Hedstrom Plastics has found a use for a closed-down Wal-Mart in Ashland, Ohio: a new rotational molding factory.
Economic development officials in Ashland have struggled to find a business to fill the vacant Wal-Mart store, which closed when a Wal-Mart Supercenter opened in 2006 across town near I-71.
The molding plant will make its move over the next six months, according to Hedstrom Plastics President Jim Braeunig.
Hedstrom also is moving its headquarters into a smaller, vacant JCPenney store. Wal-Mart and JCPenney anchored the retail strip mall, which is largely empty, said Evan Scurti, director of the Ashland Area Council for Economic Development. Before Hedstrom, a longtime local manufacturer that employs about 100, came calling, local officials had tried to attract a call center or market the space for offices, he said.
This is a great example of what a strong local industrial base and entrepreneurial thinkers can do for a community, Scurti said. It was a very tough sell, very hard to recruit [retail] tenants when everything's moving on the other side of town. [Hedstrom] had a vision and made it happen.
Hedstrom made the announcement Nov. 18.
Empty retail sites can make good manufacturing space, Braeunig said. The commercial real estate market is so depressed, especially in an idle or abandoned retail complex. You can get a lot of square footage for some very reasonable, attractive prices.
The company currently occupies three buildings in Ashland: an 85,000-square-foot factory with 12 rotomolding machines, a warehouse and a sales and marketing office. We'll be essentially consolidating all those facilities into the new manufacturing facility or the corporate office area, Braeunig said.
Hedstrom will invest about $1 million in the former Wal-Mart, to build a high-bay area of about 15,000 square feet to accommodate its larger rotomolding machines, reconfigure electric lines and add lines for natural gas and compressed air. There's quite a bit to build out, he said.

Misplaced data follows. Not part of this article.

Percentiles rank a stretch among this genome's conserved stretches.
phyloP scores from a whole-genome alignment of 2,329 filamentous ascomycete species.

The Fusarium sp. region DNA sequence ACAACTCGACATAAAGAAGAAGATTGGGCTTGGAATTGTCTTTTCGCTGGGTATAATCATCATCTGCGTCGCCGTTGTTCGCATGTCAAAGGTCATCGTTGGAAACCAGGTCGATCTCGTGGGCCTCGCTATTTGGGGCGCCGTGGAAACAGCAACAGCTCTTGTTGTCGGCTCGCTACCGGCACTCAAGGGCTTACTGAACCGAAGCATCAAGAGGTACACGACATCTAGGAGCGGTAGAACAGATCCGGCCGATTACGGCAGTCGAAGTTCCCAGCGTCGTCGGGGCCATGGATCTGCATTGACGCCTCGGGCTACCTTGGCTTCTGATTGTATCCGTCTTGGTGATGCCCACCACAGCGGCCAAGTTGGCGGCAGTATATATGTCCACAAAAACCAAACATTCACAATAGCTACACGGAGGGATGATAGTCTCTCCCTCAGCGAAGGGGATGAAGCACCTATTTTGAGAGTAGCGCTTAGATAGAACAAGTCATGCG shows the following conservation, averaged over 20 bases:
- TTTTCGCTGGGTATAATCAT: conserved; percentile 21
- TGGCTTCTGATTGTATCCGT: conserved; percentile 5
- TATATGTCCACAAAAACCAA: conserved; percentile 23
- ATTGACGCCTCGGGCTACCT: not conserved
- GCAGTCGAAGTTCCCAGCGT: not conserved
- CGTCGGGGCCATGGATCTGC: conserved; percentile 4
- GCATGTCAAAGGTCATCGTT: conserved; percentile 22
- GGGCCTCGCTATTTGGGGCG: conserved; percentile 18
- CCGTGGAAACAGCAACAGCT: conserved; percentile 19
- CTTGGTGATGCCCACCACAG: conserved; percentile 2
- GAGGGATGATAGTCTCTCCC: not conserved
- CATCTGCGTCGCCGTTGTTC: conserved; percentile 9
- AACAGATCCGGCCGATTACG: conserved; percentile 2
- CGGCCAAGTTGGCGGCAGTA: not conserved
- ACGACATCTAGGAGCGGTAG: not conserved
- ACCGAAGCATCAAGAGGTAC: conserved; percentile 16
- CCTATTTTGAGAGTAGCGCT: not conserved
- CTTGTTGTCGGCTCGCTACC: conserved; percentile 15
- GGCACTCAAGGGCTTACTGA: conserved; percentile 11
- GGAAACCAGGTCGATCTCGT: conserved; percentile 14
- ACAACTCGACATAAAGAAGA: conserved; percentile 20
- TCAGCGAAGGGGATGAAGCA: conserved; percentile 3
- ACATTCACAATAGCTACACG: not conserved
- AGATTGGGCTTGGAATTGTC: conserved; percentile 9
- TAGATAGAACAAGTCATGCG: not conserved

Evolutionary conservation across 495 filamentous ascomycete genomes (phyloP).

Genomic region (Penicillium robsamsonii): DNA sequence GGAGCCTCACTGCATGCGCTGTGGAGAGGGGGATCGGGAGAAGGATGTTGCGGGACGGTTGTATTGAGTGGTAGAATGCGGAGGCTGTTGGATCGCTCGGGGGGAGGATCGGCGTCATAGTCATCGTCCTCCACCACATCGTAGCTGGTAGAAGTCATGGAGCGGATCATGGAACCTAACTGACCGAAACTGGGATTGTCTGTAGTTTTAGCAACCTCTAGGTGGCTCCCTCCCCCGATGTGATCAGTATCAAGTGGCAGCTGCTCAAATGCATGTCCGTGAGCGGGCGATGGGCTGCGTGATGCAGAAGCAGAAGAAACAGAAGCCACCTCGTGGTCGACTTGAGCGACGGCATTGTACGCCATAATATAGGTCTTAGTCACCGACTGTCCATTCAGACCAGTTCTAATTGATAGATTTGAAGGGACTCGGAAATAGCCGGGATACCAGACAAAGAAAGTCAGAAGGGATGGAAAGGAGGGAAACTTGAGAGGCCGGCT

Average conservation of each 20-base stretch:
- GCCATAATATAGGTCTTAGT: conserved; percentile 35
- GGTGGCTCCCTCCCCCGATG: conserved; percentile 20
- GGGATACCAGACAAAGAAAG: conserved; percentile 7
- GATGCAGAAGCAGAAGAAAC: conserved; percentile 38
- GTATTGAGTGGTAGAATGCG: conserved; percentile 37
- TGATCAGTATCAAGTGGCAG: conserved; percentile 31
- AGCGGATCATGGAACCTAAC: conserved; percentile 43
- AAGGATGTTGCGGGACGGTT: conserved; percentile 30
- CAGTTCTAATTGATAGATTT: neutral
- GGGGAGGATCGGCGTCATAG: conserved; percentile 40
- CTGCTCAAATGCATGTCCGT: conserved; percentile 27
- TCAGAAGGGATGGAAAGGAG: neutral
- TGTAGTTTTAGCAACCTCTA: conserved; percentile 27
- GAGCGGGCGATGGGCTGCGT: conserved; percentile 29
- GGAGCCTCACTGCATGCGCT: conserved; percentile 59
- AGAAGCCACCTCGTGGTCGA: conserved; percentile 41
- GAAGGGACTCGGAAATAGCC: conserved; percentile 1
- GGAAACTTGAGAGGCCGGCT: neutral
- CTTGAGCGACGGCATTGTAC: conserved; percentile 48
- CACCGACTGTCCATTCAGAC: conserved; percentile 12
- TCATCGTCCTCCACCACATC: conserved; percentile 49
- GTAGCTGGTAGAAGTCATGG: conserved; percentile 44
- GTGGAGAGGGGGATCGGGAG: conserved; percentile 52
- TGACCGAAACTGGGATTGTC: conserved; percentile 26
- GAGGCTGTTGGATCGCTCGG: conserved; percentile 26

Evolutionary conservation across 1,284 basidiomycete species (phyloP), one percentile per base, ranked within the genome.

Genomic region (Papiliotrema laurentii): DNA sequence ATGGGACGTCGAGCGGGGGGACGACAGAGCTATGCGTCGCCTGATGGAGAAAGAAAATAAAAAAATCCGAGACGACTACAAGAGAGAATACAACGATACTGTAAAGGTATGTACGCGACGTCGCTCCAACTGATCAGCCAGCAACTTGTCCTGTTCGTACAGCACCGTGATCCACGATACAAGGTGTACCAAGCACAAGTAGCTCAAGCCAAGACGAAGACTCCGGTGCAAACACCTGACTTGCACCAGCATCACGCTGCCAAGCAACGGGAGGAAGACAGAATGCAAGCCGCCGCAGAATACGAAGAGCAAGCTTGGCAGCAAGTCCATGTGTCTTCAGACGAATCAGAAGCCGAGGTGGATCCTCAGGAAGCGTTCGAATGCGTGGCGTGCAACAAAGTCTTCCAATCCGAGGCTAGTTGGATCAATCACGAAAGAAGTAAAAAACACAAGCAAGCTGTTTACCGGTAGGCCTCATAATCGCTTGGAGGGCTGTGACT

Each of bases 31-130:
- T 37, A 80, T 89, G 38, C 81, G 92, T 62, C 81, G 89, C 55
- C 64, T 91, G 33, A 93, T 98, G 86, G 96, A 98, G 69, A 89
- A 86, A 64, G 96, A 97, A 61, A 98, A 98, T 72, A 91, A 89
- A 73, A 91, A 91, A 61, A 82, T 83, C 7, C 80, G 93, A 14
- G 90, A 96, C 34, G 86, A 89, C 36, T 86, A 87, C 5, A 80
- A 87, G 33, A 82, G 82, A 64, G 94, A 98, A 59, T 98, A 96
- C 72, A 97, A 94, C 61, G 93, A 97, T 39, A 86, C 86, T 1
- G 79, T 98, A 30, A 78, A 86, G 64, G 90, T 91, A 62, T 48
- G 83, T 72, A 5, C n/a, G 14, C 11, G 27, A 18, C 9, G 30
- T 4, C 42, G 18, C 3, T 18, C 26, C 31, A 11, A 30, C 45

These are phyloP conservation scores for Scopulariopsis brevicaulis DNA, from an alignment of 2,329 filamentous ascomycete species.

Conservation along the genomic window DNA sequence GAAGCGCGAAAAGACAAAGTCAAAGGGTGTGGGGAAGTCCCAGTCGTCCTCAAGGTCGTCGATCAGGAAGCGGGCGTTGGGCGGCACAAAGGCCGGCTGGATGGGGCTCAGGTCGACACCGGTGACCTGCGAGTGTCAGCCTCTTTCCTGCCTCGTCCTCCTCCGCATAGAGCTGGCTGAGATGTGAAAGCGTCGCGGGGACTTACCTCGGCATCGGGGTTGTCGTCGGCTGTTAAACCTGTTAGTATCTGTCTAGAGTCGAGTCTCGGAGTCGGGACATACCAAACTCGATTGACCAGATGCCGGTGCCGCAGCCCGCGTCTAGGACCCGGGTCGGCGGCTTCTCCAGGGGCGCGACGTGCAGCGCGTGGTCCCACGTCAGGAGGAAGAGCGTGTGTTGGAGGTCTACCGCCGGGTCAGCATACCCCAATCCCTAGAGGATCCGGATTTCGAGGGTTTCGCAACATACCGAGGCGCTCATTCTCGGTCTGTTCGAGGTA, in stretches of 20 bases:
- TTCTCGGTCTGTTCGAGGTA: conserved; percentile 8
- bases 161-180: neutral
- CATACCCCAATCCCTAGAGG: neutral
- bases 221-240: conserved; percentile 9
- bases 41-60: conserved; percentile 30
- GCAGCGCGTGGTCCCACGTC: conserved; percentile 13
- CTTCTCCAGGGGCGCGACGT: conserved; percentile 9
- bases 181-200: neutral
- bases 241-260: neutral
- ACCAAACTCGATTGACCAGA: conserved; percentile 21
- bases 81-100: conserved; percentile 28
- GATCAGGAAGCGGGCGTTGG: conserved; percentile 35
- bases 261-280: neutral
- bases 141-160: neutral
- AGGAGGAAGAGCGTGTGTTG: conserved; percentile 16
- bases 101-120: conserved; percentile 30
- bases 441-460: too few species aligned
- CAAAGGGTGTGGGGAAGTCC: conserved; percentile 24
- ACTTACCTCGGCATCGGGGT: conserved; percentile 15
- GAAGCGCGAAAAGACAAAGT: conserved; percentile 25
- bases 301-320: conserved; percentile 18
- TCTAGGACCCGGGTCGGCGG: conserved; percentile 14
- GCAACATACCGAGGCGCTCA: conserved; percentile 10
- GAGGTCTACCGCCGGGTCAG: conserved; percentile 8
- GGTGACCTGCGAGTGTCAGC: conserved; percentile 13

But even if company officials had decided to stay put, they would have needed to sink around $500,000 into the existing factory to fix the roof and bring in more electric power and gas, he said.
The former Wal-Mart has 129,000 square feet of manufacturing space. The old JCPenney store measures 22,500 square feet. Hedstrom made news in August when it bought another rotomolder, Diamond Plastics Inc., an eight-machine operation. Hedstrom will continue to run that factory in Dunkirk, Ohio, Braeunig said.
Meanwhile, in anticipation of its move to the retail space, Hedstrom bought five rotomolding machines at an auction at the shuttered Ameri-Kart plant in Fostoria, Ohio. Braeunig said Hedstrom will rebuild two of the machines and install them in the new building. That will help ease the transition. The company also will run both Ashland plants for awhile.
There is going to be absolutely no impact on our customers because of the proactive purchases and rebuilding that we have done, Braeunig said. We'll have additional machines in that new facility that we don't have today, to facilitate the transfer. We also have Diamond, if there would be any shortfalls of any kind. But we don't anticipate any.
Buying Diamond Plastics helped Hedstrom diversify into new markets and customers. Now Braeunig said the company is looking for another acquisition, in toys.
Hedstrom is a major rotomolder of vinyl play balls at a joint venture plant in China, while the Ashland operation focuses on industrial molding and a growing line of marine products.
Balls are sold in the spring and summer. Braeunig said the company needs some toys to round out the third and fourth quarter, including the important Christmas season.
We're looking strategically to shore up our toy business, he said.
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